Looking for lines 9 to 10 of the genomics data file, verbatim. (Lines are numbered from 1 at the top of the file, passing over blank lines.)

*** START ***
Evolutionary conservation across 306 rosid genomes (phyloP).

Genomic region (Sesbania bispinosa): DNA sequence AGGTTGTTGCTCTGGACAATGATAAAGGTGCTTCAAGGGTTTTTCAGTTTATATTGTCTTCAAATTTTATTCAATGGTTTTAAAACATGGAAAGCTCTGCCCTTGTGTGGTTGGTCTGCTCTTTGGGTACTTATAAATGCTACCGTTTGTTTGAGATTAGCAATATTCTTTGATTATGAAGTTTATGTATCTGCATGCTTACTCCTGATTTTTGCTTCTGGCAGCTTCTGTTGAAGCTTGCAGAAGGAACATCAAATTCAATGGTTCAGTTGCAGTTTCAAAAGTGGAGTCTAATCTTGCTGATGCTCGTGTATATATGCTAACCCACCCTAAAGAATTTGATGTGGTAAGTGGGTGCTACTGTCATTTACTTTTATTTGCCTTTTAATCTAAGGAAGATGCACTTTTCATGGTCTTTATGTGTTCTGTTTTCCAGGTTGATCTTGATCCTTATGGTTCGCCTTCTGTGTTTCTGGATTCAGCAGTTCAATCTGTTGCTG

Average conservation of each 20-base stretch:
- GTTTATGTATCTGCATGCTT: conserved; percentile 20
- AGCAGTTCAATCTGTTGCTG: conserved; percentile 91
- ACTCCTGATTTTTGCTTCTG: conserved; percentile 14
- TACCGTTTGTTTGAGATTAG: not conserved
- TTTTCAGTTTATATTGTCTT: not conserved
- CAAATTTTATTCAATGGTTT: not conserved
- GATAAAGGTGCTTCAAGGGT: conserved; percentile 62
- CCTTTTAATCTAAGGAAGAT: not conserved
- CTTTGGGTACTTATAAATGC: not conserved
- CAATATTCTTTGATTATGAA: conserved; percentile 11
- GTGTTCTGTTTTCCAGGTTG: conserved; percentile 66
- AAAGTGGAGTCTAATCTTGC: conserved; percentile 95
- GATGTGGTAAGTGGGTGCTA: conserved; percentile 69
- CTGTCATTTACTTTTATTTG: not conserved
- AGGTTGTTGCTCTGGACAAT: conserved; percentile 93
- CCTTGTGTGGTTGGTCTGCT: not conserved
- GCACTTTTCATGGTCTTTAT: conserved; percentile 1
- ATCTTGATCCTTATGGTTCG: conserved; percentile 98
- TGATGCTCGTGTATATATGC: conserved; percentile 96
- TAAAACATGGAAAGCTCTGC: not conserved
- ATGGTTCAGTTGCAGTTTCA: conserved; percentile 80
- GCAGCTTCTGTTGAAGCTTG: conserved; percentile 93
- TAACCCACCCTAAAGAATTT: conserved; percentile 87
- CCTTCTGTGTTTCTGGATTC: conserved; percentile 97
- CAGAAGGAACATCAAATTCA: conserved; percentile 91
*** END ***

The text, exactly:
- CAAATTTTATTCAATGGTTT: not conserved
- GATAAAGGTGCTTCAAGGGT: conserved; percentile 62